The MLA has been reaching out to community college faculty member since the 1980s;  in the 1990s I was invited to a breakfast for community college faculty. The Committee on Community Colleges was established to provide a forum for our members to become involved in the work of the MLA. In recognition of our minority status, the Delegate Assembly has special interest slots for two community college members so that our perspectives are represented within the governance structure.  The MLA offers incentives for local community college faculty to attend certain convention sessions for free, recognizing that many of us do not get professional development funds. Two years ago, there was a pre-convention workshop for community college faculty members.

We are certainly not being ignored. In fact, we are being courted.

I’ve enjoyed attending conventions for the last 18 years, and have  felt included in the professional organization in which I’ve chosen to invest my time, energy,  and money.  I’ve presented papers, I’ve participated in roundtable discussions, and each year, I take pages (pre-netbook) of notes on new books, new ideas, new classroom activities that I learn at this annual convention.

So, this article surprised and disturbed me.

Professor Smith does attempt to seek common ground with her first reason: we need to work together for the sake of all students.   However, after that,  the article is clearly addressed only to the 29, 200 members who are NOT community college instructors.  It sets a tone that is, unfortunately, not inclusive.  It was written ABOUT us, as if we weren’t in the club.

This is undoubtedly not intentional.  And perhaps, silly me, I shouldn’t have read it until after I finished grading final essays and dealing with stressed out students.  I may, admittedly, have my own inferiority complex.  But this article from the President of my professional organization seems unfortunately condescending when that is not at all her intention.

I need to craft a detailed response with specifics (the article is posted on a blog after all) after I’ve finished dealing with the essay that is 71% plagiarized; after I finished grading the remaining 45 essays on my desk; after I finish some work I have to do for the MLA Convention in LA.  A rational response, that doesn’t ooze with the angst from that chip on my shoulder.

Finals Week Funny

So this student walks into the final yesterday and immediately launches into a story about how the printer (you know, THE printer, the only one in the known universe) doesn’t work, so s/he can’t submit the final revision of the final essay the class has been working on for 3 weeks, due at that very moment. I let hir ramble for a bit, before asking, very politely mind you: “And you are?”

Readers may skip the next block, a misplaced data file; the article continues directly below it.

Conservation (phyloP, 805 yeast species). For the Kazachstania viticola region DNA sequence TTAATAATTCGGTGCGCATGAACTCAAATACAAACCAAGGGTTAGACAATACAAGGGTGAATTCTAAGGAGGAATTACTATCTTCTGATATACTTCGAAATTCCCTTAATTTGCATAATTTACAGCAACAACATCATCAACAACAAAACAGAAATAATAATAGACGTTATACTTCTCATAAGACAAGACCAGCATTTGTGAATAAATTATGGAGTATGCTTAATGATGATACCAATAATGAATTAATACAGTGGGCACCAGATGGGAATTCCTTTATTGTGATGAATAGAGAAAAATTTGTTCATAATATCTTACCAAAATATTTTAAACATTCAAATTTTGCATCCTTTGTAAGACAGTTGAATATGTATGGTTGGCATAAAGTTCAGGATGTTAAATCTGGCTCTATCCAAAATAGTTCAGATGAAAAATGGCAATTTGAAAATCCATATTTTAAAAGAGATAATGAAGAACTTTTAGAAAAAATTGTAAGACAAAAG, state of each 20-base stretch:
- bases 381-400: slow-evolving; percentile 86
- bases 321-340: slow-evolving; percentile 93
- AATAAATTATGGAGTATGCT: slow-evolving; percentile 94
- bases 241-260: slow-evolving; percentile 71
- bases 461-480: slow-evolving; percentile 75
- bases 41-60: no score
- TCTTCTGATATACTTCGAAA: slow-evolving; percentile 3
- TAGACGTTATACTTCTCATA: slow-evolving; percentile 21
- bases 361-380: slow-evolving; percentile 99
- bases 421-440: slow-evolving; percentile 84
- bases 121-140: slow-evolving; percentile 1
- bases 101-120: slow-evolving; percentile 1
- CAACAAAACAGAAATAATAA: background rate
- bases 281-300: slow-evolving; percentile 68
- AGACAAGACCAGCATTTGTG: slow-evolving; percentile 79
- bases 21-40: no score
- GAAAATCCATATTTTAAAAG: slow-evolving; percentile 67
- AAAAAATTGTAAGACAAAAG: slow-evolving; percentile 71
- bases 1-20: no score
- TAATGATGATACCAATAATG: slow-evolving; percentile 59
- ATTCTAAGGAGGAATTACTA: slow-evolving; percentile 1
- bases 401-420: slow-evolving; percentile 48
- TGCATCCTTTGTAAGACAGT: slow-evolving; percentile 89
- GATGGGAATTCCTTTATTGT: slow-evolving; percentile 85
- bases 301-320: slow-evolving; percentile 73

You see, this student is a familiar creature at colleges across the nation, and is particularly visible fall term, when newly hatched high school students who seemed to have been given passing grades for breathing enter our fair, open admissions, hallways and continue to use what must seem to them to be a very successful strategy:  Show up to class regularly at first, then begin to strategically miss those classes where the bigger assignments are due, and finally stop showing up at all for the last two weeks only to show up at the final with a fabulous tale of woe.  Then, when reality strikes in the form of the Angry Pissed Off Professor (A-POP), who says that, as per the syllabus, only students completing, and passing, ALL the major essay assignments can actually pass the course, whether or not they hand in the final essay, the creature responds with a look of total miscomprehension and surprise:

“But, I’m HERE for the final,” it says woefully.

 “Didn’t you check your grades, posted religiously online each week with an e-mail sent from me to you telling you that grades have been updated, and those students who are failing should consider dropping the course?” 

“Uh, no.” 

Of course not. 

And yes, I know, this really isn’t very funny at all.  I’m thinking she is a theatre major, and a damned good one, because that look of stunned surprise was just so real.

Professor Student

The first day of class is always a bit stressful. I couldn’t decide what to wear exactly (Is this suit too flashy? Do I have the right cap?). I was worried I wouldn’t find a parking spot, so I left a good 30 minutes earlier than I should have, forcing me to wait in the room by myself. I found a seat, and then tried to figure out what to do with my big winter coat and all my stuff: should I shove it all under the chair? Leave it in the aisle?

People started to walk into the room. I looked around nervously trying to decide which person was my instructor. Oh, yes, the instructor must be the one with the clipboard even though she looks 12. And it became increasingly obvious which students were joining me in the kindly titled “Advanced Beginner” class and which were there for the Masters class: we were the ones who had the new bathing suits, caps and goggles, and a certain cluelessness about where to sit.